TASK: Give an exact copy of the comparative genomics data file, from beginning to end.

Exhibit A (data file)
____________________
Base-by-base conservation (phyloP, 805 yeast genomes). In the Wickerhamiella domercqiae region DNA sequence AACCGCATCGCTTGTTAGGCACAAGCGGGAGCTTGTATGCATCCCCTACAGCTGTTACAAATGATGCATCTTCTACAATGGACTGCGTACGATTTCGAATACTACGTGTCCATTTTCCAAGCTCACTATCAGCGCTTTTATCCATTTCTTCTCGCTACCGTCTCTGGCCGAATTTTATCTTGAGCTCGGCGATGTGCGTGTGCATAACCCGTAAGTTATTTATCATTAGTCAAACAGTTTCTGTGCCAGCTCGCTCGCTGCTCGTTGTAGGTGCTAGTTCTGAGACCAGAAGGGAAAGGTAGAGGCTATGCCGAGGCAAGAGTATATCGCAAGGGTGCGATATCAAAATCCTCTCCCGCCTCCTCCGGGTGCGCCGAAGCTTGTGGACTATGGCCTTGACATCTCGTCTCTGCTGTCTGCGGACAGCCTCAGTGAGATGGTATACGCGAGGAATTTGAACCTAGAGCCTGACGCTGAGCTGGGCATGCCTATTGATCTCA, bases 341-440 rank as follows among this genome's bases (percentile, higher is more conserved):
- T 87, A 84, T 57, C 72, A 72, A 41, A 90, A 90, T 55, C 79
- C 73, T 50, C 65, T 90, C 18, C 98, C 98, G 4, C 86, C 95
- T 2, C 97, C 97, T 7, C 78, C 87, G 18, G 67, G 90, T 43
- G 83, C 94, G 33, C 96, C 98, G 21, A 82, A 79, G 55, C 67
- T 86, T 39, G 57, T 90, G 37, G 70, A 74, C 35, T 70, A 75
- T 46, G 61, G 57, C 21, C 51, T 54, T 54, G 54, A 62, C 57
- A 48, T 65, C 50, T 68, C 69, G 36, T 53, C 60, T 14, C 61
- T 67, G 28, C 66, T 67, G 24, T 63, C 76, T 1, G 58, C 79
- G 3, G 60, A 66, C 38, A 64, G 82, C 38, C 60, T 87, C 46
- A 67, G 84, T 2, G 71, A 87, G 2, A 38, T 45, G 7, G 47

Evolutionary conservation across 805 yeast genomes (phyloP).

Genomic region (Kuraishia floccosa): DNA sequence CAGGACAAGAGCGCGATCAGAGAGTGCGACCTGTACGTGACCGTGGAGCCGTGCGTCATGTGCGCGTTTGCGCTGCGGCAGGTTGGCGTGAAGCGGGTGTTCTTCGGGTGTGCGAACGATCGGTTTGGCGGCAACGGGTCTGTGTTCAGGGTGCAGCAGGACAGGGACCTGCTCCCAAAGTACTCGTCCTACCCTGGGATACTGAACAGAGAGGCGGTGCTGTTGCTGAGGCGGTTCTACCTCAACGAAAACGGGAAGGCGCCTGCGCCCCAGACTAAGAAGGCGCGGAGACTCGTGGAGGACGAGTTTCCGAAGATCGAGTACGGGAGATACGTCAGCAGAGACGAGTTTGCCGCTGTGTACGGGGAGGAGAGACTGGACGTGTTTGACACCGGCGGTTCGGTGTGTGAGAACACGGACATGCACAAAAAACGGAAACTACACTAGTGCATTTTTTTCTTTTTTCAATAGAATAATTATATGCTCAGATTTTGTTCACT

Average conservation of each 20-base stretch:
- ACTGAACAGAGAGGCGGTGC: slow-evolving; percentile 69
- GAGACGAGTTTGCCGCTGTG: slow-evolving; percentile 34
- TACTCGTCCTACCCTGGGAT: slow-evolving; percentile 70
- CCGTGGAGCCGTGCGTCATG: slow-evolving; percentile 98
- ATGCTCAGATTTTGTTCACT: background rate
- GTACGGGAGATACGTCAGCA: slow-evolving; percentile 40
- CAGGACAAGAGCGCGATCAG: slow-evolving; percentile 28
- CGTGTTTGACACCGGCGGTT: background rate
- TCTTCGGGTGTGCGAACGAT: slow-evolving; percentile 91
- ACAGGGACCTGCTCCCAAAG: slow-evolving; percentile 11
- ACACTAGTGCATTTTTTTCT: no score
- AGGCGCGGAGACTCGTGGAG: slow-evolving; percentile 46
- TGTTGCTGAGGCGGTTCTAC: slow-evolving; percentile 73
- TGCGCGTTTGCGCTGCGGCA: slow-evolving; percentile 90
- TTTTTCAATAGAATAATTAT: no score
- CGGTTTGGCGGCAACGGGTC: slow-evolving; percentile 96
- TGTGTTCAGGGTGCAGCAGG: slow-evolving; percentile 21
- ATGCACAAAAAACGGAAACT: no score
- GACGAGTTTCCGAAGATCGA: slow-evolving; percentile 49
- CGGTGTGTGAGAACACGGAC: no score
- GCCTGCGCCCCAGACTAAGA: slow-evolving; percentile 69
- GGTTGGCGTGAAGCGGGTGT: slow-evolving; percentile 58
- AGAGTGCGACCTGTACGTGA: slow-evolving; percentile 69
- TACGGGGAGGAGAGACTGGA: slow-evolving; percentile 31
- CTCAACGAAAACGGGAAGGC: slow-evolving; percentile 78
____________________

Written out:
Base-by-base conservation (phyloP, 805 yeast genomes). In the Wickerhamiella domercqiae region DNA sequence AACCGCATCGCTTGTTAGGCACAAGCGGGAGCTTGTATGCATCCCCTACAGCTGTTACAAATGATGCATCTTCTACAATGGACTGCGTACGATTTCGAATACTACGTGTCCATTTTCCAAGCTCACTATCAGCGCTTTTATCCATTTCTTCTCGCTACCGTCTCTGGCCGAATTTTATCTTGAGCTCGGCGATGTGCGTGTGCATAACCCGTAAGTTATTTATCATTAGTCAAACAGTTTCTGTGCCAGCTCGCTCGCTGCTCGTTGTAGGTGCTAGTTCTGAGACCAGAAGGGAAAGGTAGAGGCTATGCCGAGGCAAGAGTATATCGCAAGGGTGCGATATCAAAATCCTCTCCCGCCTCCTCCGGGTGCGCCGAAGCTTGTGGACTATGGCCTTGACATCTCGTCTCTGCTGTCTGCGGACAGCCTCAGTGAGATGGTATACGCGAGGAATTTGAACCTAGAGCCTGACGCTGAGCTGGGCATGCCTATTGATCTCA, bases 341-440 rank as follows among this genome's bases (percentile, higher is more conserved):
- T 87, A 84, T 57, C 72, A 72, A 41, A 90, A 90, T 55, C 79
- C 73, T 50, C 65, T 90, C 18, C 98, C 98, G 4, C 86, C 95
- T 2, C 97, C 97, T 7, C 78, C 87, G 18, G 67, G 90, T 43
- G 83, C 94, G 33, C 96, C 98, G 21, A 82, A 79, G 55, C 67
- T 86, T 39, G 57, T 90, G 37, G 70, A 74, C 35, T 70, A 75
- T 46, G 61, G 57, C 21, C 51, T 54, T 54, G 54, A 62, C 57
- A 48, T 65, C 50, T 68, C 69, G 36, T 53, C 60, T 14, C 61
- T 67, G 28, C 66, T 67, G 24, T 63, C 76, T 1, G 58, C 79
- G 3, G 60, A 66, C 38, A 64, G 82, C 38, C 60, T 87, C 46
- A 67, G 84, T 2, G 71, A 87, G 2, A 38, T 45, G 7, G 47

Evolutionary conservation across 805 yeast genomes (phyloP).

Genomic region (Kuraishia floccosa): DNA sequence CAGGACAAGAGCGCGATCAGAGAGTGCGACCTGTACGTGACCGTGGAGCCGTGCGTCATGTGCGCGTTTGCGCTGCGGCAGGTTGGCGTGAAGCGGGTGTTCTTCGGGTGTGCGAACGATCGGTTTGGCGGCAACGGGTCTGTGTTCAGGGTGCAGCAGGACAGGGACCTGCTCCCAAAGTACTCGTCCTACCCTGGGATACTGAACAGAGAGGCGGTGCTGTTGCTGAGGCGGTTCTACCTCAACGAAAACGGGAAGGCGCCTGCGCCCCAGACTAAGAAGGCGCGGAGACTCGTGGAGGACGAGTTTCCGAAGATCGAGTACGGGAGATACGTCAGCAGAGACGAGTTTGCCGCTGTGTACGGGGAGGAGAGACTGGACGTGTTTGACACCGGCGGTTCGGTGTGTGAGAACACGGACATGCACAAAAAACGGAAACTACACTAGTGCATTTTTTTCTTTTTTCAATAGAATAATTATATGCTCAGATTTTGTTCACT

Average conservation of each 20-base stretch:
- ACTGAACAGAGAGGCGGTGC: slow-evolving; percentile 69
- GAGACGAGTTTGCCGCTGTG: slow-evolving; percentile 34
- TACTCGTCCTACCCTGGGAT: slow-evolving; percentile 70
- CCGTGGAGCCGTGCGTCATG: slow-evolving; percentile 98
- ATGCTCAGATTTTGTTCACT: background rate
- GTACGGGAGATACGTCAGCA: slow-evolving; percentile 40
- CAGGACAAGAGCGCGATCAG: slow-evolving; percentile 28
- CGTGTTTGACACCGGCGGTT: background rate
- TCTTCGGGTGTGCGAACGAT: slow-evolving; percentile 91
- ACAGGGACCTGCTCCCAAAG: slow-evolving; percentile 11
- ACACTAGTGCATTTTTTTCT: no score
- AGGCGCGGAGACTCGTGGAG: slow-evolving; percentile 46
- TGTTGCTGAGGCGGTTCTAC: slow-evolving; percentile 73
- TGCGCGTTTGCGCTGCGGCA: slow-evolving; percentile 90
- TTTTTCAATAGAATAATTAT: no score
- CGGTTTGGCGGCAACGGGTC: slow-evolving; percentile 96
- TGTGTTCAGGGTGCAGCAGG: slow-evolving; percentile 21
- ATGCACAAAAAACGGAAACT: no score
- GACGAGTTTCCGAAGATCGA: slow-evolving; percentile 49
- CGGTGTGTGAGAACACGGAC: no score
- GCCTGCGCCCCAGACTAAGA: slow-evolving; percentile 69
- GGTTGGCGTGAAGCGGGTGT: slow-evolving; percentile 58
- AGAGTGCGACCTGTACGTGA: slow-evolving; percentile 69
- TACGGGGAGGAGAGACTGGA: slow-evolving; percentile 31
- CTCAACGAAAACGGGAAGGC: slow-evolving; percentile 78